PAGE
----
He argued that the left did not want to debate the real election issues because it could not win the policy argument.

So the left was playing dirty. The public would see right through that little game.

The accusation that Mr Hager found difficult to bat away was one of hypocrisy - that having come into the possession of screeds of emails stolen from Mr Slater, Mr Hager had used them as the basis for his book. He was the one indulging in dirty politics.

Mr Hager countered that any media presented with such juicy material would have done exactly the same as he had.

Mr Hager could also argue he was acting in the public interest and exposing abuse of power.

National's tactic has been to keep the focus on Mr Hager and persuade people he had hidden motives for writing the book - rather than being drawn into arguments about its damning contents.

Mr Key's damage-control operation was designed to both defuse and confuse.

However, the Prime Minister looked and sounded distinctly uncomfortable when questioned by reporters on Thursday afternoon.

He conceded nothing and repeatedly answered questions by saying the book's allegations had ''nothing to do with National''.

When it was pointed out to him that National was clearly implicated, he made excuses, saying he had not been briefed on the detail.

If Mr Key's answers sounded glib there was good reason.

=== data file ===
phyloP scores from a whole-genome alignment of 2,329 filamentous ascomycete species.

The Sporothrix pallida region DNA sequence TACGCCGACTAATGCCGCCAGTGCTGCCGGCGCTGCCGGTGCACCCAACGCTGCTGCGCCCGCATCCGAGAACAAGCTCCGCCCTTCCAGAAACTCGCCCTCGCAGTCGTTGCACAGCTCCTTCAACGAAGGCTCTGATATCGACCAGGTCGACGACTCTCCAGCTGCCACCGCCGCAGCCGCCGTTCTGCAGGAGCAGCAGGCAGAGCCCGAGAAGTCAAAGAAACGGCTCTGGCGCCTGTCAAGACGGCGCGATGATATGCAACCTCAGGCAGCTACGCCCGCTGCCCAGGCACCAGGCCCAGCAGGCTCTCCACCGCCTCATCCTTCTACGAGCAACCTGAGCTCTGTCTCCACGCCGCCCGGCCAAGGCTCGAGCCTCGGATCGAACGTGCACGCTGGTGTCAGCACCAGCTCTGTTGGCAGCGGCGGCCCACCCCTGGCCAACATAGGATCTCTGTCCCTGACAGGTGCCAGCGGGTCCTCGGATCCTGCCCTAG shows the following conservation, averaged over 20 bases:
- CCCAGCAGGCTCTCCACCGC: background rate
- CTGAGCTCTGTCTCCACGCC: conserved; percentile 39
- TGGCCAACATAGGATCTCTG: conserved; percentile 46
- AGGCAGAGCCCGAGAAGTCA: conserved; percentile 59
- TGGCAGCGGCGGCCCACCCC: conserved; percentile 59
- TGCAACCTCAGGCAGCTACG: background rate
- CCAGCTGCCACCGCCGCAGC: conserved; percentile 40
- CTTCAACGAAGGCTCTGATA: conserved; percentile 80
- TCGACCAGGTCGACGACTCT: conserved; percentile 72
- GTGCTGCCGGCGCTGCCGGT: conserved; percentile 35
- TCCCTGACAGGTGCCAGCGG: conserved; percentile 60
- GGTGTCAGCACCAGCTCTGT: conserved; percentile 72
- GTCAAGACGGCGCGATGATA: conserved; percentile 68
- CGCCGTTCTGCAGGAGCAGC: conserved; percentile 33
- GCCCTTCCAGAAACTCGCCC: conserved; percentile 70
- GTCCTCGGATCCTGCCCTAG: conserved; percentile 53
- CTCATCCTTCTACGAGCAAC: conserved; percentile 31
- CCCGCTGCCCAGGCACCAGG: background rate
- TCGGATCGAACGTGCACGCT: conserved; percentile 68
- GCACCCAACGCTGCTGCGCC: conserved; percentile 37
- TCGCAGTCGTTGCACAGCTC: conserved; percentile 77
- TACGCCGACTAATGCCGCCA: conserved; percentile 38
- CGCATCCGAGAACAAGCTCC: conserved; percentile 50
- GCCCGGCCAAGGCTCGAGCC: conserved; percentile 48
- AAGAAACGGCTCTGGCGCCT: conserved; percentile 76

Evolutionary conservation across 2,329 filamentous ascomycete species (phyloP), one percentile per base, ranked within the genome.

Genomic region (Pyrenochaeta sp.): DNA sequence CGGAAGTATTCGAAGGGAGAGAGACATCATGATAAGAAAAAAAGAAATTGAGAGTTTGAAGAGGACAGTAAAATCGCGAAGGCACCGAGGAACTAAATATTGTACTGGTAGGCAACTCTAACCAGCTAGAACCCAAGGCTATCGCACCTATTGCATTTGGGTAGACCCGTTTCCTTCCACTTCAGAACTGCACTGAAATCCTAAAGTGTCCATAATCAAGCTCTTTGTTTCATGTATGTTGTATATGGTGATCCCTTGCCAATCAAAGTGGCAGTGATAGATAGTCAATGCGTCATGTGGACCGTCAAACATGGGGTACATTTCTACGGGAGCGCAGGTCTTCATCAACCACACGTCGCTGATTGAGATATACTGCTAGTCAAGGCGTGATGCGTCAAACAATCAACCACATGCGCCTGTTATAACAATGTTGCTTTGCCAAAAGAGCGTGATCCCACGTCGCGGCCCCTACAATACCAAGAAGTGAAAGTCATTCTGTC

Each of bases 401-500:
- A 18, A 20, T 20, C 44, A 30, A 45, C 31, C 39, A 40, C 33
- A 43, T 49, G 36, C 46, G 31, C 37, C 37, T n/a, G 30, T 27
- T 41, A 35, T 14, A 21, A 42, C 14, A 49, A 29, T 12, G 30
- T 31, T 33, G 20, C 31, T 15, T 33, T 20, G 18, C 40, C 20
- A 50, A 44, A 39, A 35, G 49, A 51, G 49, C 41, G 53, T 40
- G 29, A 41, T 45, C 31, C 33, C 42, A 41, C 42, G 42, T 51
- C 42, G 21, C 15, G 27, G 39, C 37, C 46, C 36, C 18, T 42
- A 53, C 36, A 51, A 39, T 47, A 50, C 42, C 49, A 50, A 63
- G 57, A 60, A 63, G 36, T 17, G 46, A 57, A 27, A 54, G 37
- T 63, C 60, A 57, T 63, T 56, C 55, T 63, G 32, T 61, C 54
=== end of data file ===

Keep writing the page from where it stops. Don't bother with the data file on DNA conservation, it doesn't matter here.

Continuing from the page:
The vilification of Mr Hager by Mr Key and Steven Joyce, National's election campaign supremo and the one designated to front for National when there is trouble, is a charade.

Their dilemma is that they have to rubbish the book as being wrong on every score when they know much if not all of it, is accurate, simply because the contents come straight out of the mouths of Mr Slater, Mr Ede and other National Party figures and associates.

Mr Key's and Mr Joyce's deny-everything stances are not tenable for long.

But if they admit Mr Hager is right about one thing, then they have to concede he is right about everything.

Mr Hager has the emails. It is of major significance that Mr Key has not questioned their authenticity.

To do so would risk Mr Hager releasing them and proving Mr Key wrong.

It would keep the story alive when Mr Key and Mr Joyce are saying and doing the minimum in the hope of denying it oxygen.

The last thing they want is for it to still be making waves next weekend when Mr Key officially launches National's campaign.

Mr Key, meanwhile, is placing himself at considerable risk.

It only requires someone connected with one of the incidents in the book to dispute and disprove the Prime Minister's assertion that it all has ''nothing to do with National'' for Mr Key to be in serious trouble credibility-wise.

Were the book's content being drip-fed day-after-day, momentum might have built among the voting public for a major inquiry or some heads to roll.

As things currently stand, they are in the balance.

But Mr Ede might yet have take one for the team and resign, as evidence that National has cleaned out its Augean stables.

John Armstrong is The New Zealand Herald political correspondent.